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Civil courts need reform, says Justice Secretary

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The latest civil justice statistics, which have been published by Scotland’s Chief Statistician, underline the need for court reform in Scotland, says Justice Secretary Kenny MacAskill.

They show that while the number of civil cases being heard at sheriff court level has been declining – down 10% between 2011-12 and 2012-13, a 43% drop since 2008-09, the number of civil cases being heard at the Court of Session has remained steady. Personal injury cases accounted for 79% of cases raised in the General Department of Court of Session.

The Courts Reform (Scotland) Bill, which implements many of the recommendations of Lord Gill’s Scottish Civil Courts Review, aims to speed up Scotland’s courts by ensuring that cases are heard at the appropriate level – freeing up the Court of Session to deal with the most challenging civil disputes. To support this, the threshold under which civil cases must be raised in the sheriff court is to be increased from £5,000 to £150,000.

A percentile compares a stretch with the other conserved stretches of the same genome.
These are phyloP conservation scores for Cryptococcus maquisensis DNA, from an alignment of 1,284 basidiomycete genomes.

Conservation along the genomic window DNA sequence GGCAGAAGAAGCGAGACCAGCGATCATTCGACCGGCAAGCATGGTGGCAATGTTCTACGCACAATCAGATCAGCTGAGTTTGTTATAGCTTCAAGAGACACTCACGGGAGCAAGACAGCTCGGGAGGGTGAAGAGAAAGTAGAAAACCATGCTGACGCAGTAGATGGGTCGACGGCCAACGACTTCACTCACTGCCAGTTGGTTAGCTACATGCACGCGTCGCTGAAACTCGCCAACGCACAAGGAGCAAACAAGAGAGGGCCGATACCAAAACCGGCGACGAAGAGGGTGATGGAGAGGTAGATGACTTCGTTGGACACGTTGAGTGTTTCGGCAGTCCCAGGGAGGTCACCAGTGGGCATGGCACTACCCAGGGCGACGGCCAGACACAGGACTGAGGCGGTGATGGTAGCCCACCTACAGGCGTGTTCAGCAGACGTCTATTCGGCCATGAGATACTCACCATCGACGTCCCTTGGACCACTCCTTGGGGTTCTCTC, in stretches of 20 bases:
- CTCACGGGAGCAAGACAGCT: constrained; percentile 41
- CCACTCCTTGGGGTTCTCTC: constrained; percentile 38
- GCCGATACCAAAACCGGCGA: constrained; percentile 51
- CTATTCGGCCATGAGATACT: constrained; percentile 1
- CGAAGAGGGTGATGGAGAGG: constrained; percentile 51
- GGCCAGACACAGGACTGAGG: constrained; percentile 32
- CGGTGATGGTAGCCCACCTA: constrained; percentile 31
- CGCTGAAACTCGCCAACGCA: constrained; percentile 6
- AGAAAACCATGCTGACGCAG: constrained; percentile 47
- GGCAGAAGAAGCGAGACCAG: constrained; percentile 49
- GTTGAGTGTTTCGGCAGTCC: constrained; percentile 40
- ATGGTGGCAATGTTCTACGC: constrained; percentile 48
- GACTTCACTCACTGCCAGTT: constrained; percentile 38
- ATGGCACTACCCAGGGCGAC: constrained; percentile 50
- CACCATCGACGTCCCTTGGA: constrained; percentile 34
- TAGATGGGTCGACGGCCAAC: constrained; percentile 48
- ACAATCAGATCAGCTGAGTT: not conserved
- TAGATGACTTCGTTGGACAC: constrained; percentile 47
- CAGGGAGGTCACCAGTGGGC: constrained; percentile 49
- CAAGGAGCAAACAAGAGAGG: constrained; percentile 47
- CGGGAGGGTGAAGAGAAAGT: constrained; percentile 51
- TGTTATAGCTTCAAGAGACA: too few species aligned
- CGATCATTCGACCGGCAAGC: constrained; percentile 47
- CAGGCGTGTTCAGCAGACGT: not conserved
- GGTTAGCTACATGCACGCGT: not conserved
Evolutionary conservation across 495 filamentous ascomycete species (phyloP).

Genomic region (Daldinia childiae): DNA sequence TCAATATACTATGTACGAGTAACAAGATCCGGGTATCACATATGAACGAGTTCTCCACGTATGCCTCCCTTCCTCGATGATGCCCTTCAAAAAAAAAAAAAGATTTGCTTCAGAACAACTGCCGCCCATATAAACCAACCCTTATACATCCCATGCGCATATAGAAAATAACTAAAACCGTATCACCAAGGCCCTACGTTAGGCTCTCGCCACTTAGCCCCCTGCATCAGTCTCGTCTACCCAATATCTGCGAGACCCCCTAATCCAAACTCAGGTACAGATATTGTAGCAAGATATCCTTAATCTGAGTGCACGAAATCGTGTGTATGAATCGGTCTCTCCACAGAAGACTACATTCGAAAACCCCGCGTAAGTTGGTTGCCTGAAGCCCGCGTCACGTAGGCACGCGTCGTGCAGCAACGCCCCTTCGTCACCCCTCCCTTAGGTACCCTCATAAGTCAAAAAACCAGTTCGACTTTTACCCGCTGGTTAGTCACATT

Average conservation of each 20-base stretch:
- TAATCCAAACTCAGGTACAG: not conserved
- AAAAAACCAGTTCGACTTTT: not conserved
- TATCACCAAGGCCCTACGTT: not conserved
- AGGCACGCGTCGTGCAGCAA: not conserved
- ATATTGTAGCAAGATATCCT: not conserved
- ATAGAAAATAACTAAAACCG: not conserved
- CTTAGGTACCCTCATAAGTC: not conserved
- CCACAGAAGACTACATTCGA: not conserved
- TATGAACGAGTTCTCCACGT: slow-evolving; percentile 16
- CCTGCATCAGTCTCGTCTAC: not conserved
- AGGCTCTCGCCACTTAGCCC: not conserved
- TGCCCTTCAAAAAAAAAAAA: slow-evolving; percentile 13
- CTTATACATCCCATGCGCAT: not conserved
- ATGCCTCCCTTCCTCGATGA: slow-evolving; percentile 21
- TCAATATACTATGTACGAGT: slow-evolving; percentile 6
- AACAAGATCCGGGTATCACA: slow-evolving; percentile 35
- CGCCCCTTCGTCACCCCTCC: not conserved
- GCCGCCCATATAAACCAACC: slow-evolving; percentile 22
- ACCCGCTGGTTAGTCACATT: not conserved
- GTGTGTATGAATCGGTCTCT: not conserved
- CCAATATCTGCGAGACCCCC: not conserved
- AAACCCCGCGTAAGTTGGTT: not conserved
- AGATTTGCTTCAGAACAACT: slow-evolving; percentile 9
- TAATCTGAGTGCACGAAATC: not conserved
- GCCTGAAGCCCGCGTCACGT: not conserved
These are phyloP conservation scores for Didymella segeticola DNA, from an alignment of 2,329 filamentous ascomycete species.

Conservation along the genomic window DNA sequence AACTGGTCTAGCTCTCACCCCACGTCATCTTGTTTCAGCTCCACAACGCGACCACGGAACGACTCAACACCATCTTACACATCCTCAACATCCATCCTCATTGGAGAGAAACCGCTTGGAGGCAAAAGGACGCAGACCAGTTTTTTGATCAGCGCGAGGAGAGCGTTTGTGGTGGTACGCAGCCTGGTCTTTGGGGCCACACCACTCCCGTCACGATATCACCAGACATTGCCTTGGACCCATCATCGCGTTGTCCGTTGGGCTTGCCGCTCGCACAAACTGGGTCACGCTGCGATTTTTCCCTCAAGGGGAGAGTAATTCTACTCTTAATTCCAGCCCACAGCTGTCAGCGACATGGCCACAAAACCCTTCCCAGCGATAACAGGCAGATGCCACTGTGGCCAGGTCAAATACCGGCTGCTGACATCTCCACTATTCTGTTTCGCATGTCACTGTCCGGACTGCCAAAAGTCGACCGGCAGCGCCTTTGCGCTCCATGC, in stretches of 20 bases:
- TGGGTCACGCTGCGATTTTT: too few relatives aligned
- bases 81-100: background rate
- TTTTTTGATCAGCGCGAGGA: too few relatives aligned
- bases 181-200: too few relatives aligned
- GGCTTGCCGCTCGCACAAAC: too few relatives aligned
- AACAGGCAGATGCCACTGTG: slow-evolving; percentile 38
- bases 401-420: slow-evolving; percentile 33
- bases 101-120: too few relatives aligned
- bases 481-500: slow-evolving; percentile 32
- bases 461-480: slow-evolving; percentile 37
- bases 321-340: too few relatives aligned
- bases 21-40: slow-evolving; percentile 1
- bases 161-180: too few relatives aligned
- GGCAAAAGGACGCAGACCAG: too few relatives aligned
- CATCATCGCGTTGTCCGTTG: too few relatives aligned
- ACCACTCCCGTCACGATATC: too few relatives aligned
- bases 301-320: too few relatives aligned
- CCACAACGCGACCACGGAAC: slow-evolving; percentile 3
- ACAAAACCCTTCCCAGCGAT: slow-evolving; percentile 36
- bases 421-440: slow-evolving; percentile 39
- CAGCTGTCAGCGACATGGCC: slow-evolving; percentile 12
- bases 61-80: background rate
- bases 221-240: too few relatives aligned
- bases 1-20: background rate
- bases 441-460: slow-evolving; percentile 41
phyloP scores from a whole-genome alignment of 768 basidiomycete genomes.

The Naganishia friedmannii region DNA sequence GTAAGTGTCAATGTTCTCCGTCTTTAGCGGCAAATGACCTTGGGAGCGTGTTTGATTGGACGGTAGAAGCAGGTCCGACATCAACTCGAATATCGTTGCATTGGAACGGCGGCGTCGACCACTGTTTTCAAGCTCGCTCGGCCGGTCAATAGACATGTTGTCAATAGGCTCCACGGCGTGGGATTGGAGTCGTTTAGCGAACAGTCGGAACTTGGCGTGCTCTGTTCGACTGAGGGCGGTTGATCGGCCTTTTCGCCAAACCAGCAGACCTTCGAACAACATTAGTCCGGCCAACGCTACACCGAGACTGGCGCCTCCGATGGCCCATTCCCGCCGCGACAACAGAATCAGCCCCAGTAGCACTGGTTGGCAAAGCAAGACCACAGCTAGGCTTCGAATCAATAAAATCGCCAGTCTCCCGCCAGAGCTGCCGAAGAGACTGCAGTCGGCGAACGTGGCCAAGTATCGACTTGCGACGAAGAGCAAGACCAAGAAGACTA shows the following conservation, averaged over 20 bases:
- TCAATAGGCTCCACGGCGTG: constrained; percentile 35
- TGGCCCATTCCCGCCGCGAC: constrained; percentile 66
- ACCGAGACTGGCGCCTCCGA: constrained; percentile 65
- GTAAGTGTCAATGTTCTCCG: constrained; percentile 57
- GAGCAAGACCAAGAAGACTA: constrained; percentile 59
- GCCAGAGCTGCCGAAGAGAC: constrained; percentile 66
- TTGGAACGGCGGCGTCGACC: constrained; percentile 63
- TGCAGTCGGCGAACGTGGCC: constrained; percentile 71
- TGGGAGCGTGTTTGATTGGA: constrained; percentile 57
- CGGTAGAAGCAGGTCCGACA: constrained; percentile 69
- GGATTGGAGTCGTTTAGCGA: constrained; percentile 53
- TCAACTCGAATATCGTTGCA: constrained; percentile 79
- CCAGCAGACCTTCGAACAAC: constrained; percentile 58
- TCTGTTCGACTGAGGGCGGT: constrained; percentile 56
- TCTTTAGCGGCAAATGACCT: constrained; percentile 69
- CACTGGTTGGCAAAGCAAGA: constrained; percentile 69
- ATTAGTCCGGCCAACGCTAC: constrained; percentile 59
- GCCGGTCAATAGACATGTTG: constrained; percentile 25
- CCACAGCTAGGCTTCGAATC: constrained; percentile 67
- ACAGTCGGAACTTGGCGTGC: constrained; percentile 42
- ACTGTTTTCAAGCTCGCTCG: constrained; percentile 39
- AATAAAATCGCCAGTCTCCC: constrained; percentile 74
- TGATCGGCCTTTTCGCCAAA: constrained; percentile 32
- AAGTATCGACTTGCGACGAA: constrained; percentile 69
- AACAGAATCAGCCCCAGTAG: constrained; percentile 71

The Bill also includes proposals to create a new national personal injury sheriff court, where such cases can be heard by specialist sheriffs, instead of so many ending up in the Court of Session, resulting in higher costs and potential delays for all involved.

“At present too many cases, particularly lower value personal injury cases, are being raised in the Court of Session – clogging up the system and resulting in higher costs and delays for the parties involved,” said Cabinet Secretary for Justice, Kenny MacAskill. "Through our court reforms we will ensure such cases can be heard at a new, national specialist personal injury court, where they can be dealt with more swiftly at a lower cost.

“This will have little impact on the sheriff courts themselves – representing only a 3% transfer of civil cases – but will have a considerable impact on the Court of Session, enabling it to focus on more complex cases,” he added.

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